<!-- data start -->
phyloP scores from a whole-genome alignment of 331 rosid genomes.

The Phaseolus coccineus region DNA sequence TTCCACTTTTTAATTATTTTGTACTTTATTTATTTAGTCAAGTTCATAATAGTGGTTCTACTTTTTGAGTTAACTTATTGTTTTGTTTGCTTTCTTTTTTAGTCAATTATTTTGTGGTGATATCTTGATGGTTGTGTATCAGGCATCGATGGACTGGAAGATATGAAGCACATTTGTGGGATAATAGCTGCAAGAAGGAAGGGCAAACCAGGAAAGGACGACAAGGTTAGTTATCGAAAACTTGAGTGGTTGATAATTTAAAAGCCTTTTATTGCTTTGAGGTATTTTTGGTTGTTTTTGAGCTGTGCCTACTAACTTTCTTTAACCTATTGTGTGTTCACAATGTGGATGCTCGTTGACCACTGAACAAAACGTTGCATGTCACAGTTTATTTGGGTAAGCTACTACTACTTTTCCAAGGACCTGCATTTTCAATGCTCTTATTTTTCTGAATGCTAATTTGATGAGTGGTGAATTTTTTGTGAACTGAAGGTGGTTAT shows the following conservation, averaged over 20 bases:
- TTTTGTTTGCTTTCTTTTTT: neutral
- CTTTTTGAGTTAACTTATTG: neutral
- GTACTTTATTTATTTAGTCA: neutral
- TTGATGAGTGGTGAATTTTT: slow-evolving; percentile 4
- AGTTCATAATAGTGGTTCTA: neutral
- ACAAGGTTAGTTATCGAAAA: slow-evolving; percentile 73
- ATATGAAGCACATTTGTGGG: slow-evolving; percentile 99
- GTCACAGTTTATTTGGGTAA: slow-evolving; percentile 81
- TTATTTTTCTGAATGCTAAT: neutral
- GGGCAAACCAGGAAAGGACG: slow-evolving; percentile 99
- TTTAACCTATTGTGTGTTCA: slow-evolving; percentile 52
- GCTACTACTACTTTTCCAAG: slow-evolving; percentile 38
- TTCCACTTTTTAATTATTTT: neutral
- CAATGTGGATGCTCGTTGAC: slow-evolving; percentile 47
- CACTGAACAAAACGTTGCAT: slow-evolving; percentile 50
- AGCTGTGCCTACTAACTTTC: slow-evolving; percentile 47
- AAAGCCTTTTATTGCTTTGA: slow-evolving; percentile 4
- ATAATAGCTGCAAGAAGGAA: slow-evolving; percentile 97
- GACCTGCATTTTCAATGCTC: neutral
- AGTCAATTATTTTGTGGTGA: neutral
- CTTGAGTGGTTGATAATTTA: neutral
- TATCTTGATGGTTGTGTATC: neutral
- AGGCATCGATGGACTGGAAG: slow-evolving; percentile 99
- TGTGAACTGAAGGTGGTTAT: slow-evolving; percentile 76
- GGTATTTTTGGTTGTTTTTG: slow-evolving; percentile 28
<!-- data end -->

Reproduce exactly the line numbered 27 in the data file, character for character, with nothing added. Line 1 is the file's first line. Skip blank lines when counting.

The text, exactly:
- GGTATTTTTGGTTGTTTTTG: slow-evolving; percentile 28